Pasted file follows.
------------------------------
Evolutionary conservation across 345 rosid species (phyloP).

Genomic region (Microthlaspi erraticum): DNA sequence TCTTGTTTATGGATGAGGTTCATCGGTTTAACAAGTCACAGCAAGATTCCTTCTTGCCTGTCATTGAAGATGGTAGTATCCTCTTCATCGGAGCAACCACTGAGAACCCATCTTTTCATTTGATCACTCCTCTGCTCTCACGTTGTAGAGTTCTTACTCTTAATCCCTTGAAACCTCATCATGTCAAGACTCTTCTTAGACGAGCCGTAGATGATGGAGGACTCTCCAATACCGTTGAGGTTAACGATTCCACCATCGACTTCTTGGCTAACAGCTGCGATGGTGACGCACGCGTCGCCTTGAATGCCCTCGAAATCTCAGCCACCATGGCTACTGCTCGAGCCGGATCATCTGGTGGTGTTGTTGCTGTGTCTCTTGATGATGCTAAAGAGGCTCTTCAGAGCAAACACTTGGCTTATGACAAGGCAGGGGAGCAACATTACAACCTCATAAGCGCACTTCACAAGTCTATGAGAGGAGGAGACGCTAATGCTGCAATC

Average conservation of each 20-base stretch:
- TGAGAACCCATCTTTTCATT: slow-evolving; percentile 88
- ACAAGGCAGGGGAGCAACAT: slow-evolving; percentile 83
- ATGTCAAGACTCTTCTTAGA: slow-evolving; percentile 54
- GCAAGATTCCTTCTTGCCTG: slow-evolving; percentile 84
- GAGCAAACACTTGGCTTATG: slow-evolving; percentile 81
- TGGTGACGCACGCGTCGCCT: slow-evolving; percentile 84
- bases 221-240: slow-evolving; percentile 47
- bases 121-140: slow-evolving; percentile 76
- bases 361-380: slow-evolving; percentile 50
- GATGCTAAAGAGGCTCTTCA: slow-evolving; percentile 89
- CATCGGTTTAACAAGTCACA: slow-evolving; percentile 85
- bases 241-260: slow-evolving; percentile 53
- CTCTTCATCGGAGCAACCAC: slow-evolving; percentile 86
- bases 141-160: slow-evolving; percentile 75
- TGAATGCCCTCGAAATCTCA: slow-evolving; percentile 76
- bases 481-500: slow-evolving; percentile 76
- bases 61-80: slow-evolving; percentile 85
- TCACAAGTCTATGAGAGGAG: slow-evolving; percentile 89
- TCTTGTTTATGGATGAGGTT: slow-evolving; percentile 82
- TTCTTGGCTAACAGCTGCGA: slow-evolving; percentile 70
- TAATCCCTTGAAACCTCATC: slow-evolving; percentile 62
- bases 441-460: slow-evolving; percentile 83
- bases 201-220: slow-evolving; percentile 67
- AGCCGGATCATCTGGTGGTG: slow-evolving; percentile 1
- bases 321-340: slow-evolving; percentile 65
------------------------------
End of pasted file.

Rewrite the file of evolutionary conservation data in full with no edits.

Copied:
Evolutionary conservation across 345 rosid species (phyloP).

Genomic region (Microthlaspi erraticum): DNA sequence TCTTGTTTATGGATGAGGTTCATCGGTTTAACAAGTCACAGCAAGATTCCTTCTTGCCTGTCATTGAAGATGGTAGTATCCTCTTCATCGGAGCAACCACTGAGAACCCATCTTTTCATTTGATCACTCCTCTGCTCTCACGTTGTAGAGTTCTTACTCTTAATCCCTTGAAACCTCATCATGTCAAGACTCTTCTTAGACGAGCCGTAGATGATGGAGGACTCTCCAATACCGTTGAGGTTAACGATTCCACCATCGACTTCTTGGCTAACAGCTGCGATGGTGACGCACGCGTCGCCTTGAATGCCCTCGAAATCTCAGCCACCATGGCTACTGCTCGAGCCGGATCATCTGGTGGTGTTGTTGCTGTGTCTCTTGATGATGCTAAAGAGGCTCTTCAGAGCAAACACTTGGCTTATGACAAGGCAGGGGAGCAACATTACAACCTCATAAGCGCACTTCACAAGTCTATGAGAGGAGGAGACGCTAATGCTGCAATC

Average conservation of each 20-base stretch:
- TGAGAACCCATCTTTTCATT: slow-evolving; percentile 88
- ACAAGGCAGGGGAGCAACAT: slow-evolving; percentile 83
- ATGTCAAGACTCTTCTTAGA: slow-evolving; percentile 54
- GCAAGATTCCTTCTTGCCTG: slow-evolving; percentile 84
- GAGCAAACACTTGGCTTATG: slow-evolving; percentile 81
- TGGTGACGCACGCGTCGCCT: slow-evolving; percentile 84
- bases 221-240: slow-evolving; percentile 47
- bases 121-140: slow-evolving; percentile 76
- bases 361-380: slow-evolving; percentile 50
- GATGCTAAAGAGGCTCTTCA: slow-evolving; percentile 89
- CATCGGTTTAACAAGTCACA: slow-evolving; percentile 85
- bases 241-260: slow-evolving; percentile 53
- CTCTTCATCGGAGCAACCAC: slow-evolving; percentile 86
- bases 141-160: slow-evolving; percentile 75
- TGAATGCCCTCGAAATCTCA: slow-evolving; percentile 76
- bases 481-500: slow-evolving; percentile 76
- bases 61-80: slow-evolving; percentile 85
- TCACAAGTCTATGAGAGGAG: slow-evolving; percentile 89
- TCTTGTTTATGGATGAGGTT: slow-evolving; percentile 82
- TTCTTGGCTAACAGCTGCGA: slow-evolving; percentile 70
- TAATCCCTTGAAACCTCATC: slow-evolving; percentile 62
- bases 441-460: slow-evolving; percentile 83
- bases 201-220: slow-evolving; percentile 67
- AGCCGGATCATCTGGTGGTG: slow-evolving; percentile 1
- bases 321-340: slow-evolving; percentile 65